Assuming that you’re asking about an extended service contract rather than an agreement that covers routine maintenance, this would be a contract that provides specific repairs and other benefits for mechanical problems that are not covered by a vehicle’s warranty. You pay X amount of dollars for the contract, and an insurance company agrees to cover certain repairs over a specified number of miles and time period.

2013_sorento

Such agreements are sold under various names, including extended warranties, vehicle service agreements, mechanical breakdown insurance and others. Their cost and what they cover can vary widely (they are available on new and used vehicles), plus we don’t know your driving regimen, so we cannot say whether it is a good idea to buy one.

However, they usually provide little or no benefit while factory warranties remain in effect, and the prices are generally negotiable. You can learn more about this in the Cars.com Advice section in our discussion of what to expect in the finance and insurance stage of buying a vehicle, here.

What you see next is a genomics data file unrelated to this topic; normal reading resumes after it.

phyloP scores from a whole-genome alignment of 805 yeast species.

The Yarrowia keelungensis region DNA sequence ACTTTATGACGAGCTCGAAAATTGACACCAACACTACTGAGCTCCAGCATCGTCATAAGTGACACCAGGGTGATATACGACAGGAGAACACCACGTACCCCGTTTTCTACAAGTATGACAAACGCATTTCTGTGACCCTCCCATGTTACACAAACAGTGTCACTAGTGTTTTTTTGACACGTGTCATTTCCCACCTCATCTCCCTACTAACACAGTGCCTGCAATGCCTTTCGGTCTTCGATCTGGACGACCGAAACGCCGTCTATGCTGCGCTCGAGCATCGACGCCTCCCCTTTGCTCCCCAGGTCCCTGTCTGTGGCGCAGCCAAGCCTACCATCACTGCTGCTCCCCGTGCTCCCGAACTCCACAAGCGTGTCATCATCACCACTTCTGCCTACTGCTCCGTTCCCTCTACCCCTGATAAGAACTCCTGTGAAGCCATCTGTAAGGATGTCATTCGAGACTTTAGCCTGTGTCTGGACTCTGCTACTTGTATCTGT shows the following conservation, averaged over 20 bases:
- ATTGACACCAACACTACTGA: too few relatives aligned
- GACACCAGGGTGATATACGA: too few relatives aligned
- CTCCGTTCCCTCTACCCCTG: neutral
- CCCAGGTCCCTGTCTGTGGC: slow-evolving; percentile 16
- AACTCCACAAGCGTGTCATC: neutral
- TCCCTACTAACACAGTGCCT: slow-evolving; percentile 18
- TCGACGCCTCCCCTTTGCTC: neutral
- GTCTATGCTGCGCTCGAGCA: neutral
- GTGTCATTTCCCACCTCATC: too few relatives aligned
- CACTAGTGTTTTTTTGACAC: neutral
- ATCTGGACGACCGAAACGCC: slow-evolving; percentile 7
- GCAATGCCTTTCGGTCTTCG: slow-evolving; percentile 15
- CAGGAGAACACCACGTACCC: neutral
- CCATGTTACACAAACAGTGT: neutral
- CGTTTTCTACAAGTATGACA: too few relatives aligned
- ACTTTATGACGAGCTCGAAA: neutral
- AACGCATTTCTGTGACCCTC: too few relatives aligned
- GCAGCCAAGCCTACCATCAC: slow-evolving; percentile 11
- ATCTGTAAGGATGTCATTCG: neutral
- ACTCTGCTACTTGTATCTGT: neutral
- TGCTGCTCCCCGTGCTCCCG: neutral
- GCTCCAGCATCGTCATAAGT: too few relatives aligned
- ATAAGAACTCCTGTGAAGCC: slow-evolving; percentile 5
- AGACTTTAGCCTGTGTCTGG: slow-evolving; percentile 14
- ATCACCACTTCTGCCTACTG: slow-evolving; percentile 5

Moreover, a Consumer Reports survey published a few years ago found that most vehicle owners spent more on extended service contracts than they received in benefits. Vehicles have become more reliable, and many come with 100,000-mile powertrain warranties (GM, Chrysler, Hyundai and Kia, for example), so we suggest you think carefully before you plunk down $1,000 or more for an extended contract.

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Answered by Rick Popely on December 25, 2012 in How Does That Work? | Permalink

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